Keep fighting the good fight, sir!

Sarvis Steals Another One!

Ed Gillespie the day before the election
Ed Gillespie the day before the election in Staunton, VA

I’m sure that many of you were shocked by the closeness of the U.S. Senate race here in Virginia.  After all, who would have predicted that Democrat Mark Warner, who beat Republican Ed Gillespie by at least nine percentage points in every poll but one, would emerge victorious by only about half a percentage point?

Also in the race was Libertarian candidate Robert Sarvis.  Sarvis, as many will remember, ran last year for governor capturing 6.5% of the vote in a race where only about 2.5% separated the Republican and the Democrat.  As such, a number of Republican activists blamed Sarvis for that outcome, claiming that he siphoned enough votes from Ken Cuccinelli to allow Terry McAuliffe to claim victory.

Given that Libertarian Robert Sarvis won almost 2.5% of the vote in this election, some Republicans are claiming, once again, that Sarvis stole another election from them.

Robert Sarvis at a recent stop at JMU
Robert Sarvis at a recent stop at JMU

The theory behind this argument is that without Sarvis in the race, most of his supporters would instead choose the Republican candidate.  In 2013, exit polls showed that a greater percentage of Sarvis voters would have selected the Democrat over the Republican if he were not in the race.  After all, he captured more liberals than conservatives, more young than old, and more college graduates than graduates.  These are groups that typically trend toward the Democratic Party.

Although I haven’t seen the exits polls for 2014, I believe the opposite happened this time.  A larger percentage of typical Republican voters cast their ballots for Sarvis than the Democrats.  Almost all self-identified liberty-minded Republicans that I know either cast their ballots for Sarvis or simply left it blank.

“Ah ha!” The Republican establishment shouts.  “So you admit that Sarvis stole the 2014 election!”

My answer is no.

Stealing something implies that you have taken something that doesn’t belong to you.  I would argue that no candidate or party has an automatic right to any person’s vote regardless of their previous voting history or ideology.  Votes are always earned and must be re-earned each and every election; they never should be taken for granted.  We aren’t political slaves!

Let’s rewind the clock to the 2002 U.S. Senate election in Virginia.  That was John Warner’s last election.  You remember John Warner, don’t you?  He was the long-serving Republican Senator from Virginia who recently endorsed Democrat Mark Warner for Senate.  As a result, some people now consider him a traitor.  But this recent revelation conveniently overlooks the fact that he rarely fought for the supposedly Republican principles of restraining the power of the federal government.  In addition, he supported gun control and abortion, two positions in stark contrast to a majority of Virginia Republicans.    And then there is Warner’s proclivity to oppose the “Republican team” as he did when he denounced Ollie North in 1994 and Mike Farris in 1993.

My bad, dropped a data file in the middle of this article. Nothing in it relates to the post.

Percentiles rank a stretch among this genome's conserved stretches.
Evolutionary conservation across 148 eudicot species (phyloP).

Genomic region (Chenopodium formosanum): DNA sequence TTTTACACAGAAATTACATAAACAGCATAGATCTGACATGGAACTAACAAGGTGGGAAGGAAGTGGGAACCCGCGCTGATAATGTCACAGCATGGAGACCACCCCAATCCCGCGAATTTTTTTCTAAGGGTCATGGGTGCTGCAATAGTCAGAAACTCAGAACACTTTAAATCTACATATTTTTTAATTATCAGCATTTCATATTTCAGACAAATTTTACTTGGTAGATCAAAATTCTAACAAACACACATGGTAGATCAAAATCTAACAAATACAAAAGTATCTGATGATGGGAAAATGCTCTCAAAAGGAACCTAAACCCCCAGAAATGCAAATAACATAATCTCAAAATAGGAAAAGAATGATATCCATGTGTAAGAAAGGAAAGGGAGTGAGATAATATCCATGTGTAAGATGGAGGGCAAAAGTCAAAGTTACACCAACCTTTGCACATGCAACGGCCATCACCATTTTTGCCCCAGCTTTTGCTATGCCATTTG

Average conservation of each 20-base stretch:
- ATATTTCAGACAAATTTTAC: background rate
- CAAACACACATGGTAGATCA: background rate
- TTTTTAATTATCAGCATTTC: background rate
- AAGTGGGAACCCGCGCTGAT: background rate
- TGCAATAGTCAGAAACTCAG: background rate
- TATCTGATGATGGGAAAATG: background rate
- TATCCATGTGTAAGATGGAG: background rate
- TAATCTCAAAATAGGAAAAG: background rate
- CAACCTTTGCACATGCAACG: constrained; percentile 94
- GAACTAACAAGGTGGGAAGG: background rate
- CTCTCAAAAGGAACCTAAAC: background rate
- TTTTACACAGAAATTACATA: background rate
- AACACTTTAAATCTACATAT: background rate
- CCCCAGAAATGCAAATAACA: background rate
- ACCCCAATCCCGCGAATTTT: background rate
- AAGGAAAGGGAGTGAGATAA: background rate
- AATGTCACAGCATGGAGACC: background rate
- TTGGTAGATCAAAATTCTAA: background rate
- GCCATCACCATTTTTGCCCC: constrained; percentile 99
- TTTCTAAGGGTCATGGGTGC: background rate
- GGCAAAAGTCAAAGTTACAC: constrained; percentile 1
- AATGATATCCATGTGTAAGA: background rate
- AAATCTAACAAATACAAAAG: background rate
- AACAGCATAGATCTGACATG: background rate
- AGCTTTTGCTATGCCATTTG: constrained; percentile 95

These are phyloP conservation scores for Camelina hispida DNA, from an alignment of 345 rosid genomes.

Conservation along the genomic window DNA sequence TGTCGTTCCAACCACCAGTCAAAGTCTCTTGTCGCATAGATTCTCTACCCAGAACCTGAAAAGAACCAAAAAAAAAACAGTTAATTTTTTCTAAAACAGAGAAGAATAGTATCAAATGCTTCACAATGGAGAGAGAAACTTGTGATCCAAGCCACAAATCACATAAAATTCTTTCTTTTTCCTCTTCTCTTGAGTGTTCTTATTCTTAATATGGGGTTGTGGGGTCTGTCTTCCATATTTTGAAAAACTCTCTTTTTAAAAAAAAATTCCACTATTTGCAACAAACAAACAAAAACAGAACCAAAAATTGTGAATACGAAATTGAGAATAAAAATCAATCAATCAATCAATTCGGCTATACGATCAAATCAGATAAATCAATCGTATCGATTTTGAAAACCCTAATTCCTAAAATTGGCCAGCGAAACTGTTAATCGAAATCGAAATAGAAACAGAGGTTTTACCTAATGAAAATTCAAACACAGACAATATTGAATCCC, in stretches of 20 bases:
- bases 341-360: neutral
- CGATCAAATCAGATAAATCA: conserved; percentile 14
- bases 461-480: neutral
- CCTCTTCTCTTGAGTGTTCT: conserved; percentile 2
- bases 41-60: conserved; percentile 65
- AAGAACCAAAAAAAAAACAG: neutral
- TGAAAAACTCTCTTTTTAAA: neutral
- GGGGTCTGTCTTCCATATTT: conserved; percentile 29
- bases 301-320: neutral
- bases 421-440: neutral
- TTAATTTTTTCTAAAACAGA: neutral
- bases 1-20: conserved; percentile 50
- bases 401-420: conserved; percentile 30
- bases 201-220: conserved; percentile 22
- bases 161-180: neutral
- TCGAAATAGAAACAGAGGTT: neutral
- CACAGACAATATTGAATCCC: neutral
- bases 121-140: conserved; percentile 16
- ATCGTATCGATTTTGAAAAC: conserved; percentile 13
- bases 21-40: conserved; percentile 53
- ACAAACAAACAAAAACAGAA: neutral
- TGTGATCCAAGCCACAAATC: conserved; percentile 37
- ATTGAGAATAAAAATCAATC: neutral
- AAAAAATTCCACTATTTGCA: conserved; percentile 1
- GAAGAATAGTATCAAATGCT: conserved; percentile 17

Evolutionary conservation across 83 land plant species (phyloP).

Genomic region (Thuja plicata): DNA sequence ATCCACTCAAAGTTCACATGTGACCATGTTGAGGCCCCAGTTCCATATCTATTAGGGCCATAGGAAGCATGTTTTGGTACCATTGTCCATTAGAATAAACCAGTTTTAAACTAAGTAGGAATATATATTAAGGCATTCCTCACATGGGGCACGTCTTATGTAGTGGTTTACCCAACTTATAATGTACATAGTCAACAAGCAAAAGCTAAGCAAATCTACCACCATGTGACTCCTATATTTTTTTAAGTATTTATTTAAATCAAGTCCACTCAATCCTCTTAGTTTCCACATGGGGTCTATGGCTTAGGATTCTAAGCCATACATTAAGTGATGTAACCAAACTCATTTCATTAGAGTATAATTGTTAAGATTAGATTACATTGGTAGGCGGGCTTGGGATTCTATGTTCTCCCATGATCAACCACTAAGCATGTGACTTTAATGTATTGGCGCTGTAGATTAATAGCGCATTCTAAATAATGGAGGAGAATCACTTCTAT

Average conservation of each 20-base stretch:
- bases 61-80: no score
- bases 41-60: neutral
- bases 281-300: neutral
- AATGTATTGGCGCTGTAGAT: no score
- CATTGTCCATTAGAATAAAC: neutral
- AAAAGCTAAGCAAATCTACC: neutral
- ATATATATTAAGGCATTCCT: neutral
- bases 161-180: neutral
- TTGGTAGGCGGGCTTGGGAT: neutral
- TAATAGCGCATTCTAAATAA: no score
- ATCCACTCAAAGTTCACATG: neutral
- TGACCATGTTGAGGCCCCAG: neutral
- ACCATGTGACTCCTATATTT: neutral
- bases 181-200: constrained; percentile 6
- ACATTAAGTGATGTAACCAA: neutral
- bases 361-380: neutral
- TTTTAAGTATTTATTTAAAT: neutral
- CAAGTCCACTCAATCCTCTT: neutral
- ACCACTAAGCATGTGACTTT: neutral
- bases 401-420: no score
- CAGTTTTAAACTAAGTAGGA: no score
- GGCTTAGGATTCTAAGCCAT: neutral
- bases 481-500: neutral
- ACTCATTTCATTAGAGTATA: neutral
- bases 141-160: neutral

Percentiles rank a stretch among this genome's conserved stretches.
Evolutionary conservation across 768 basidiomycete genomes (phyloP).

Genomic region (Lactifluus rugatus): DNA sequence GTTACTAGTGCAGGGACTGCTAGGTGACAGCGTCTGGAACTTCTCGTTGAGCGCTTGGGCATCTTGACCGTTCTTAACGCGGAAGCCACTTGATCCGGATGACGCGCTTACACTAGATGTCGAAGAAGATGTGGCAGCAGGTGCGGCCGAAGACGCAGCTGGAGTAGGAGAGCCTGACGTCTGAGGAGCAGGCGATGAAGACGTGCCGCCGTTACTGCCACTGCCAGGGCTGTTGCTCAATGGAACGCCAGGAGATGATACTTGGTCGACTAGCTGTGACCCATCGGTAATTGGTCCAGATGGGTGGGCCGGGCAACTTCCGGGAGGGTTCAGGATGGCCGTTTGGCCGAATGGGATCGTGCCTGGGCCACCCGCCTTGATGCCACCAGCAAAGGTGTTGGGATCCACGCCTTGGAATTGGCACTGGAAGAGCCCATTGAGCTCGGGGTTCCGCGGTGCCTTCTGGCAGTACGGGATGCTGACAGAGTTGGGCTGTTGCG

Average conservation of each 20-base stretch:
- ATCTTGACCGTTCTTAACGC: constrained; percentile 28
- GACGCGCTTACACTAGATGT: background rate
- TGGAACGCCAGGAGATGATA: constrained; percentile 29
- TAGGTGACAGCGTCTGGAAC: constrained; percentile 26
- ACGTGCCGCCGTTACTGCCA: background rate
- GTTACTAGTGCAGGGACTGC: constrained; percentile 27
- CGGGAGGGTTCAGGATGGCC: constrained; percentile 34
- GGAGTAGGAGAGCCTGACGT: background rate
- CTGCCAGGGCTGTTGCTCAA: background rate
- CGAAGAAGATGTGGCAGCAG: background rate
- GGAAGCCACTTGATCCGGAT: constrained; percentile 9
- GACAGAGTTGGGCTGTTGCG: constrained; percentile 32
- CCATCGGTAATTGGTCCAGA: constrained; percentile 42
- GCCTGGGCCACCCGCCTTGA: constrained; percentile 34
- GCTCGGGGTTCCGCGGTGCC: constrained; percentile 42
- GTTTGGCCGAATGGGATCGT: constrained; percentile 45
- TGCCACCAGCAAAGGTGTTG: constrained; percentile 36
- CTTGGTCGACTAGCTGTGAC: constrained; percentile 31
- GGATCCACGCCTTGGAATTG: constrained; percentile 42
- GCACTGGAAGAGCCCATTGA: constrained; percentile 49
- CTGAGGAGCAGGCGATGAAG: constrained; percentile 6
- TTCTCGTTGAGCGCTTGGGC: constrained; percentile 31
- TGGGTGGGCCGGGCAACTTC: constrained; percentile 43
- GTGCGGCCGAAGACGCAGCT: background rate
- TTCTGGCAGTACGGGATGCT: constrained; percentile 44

Even though John Warner and I shared the same political party back then, I could not bring myself to vote for him and thus left that portion of the ballot blank.  Did sticking to my principles make me a “bad Republican”?

As stated, this year many conservatives and libertarians who consider themselves Republicans did not feel that Ed Gillespie shared their principles and thus either cast their vote for Sarvis, wrote in Shak Hill, or didn’t vote at all.  Who can blame them?  After all, the last time I spoke to Ed Gillespie, I asked him which unconstitutional federal agencies would he work to eliminate, his response was that he would “check with his advisers and get back in touch with me”.  For someone who believes the federal government has grown too large, that answer was unacceptable and showed, much like Warner over a decade earlier, that he and I disagreed on the most important and fundamental principles of our constitutional republic.  Like 2002, if I didn’t have an acceptable option, I simply would not have voted for any of the candidates for Senate.

So, yes.  If Robert Sarvis had not been in the race, Gillespie might have ended up winning.  But regardless of my opinion of Sarvis, I’m glad that voters had a third choice so they didn’t have to simply vote for the lesser of two evils.  The Libertarian, Green, and Constitution Parties, as well as independents have as much of a right to run candidates as the Republicans and Democrats.  And, if voters believe that their candidates are better than one or both of the major party candidates, then perhaps they ought to solve this problem by running better candidates.  Or, given that Sarvis used to be a Republican, perhaps they ought to work harder to grow the party and stick with their supposed principles as opposed to driving folks away or simply kicking people out of the party as they did in my case.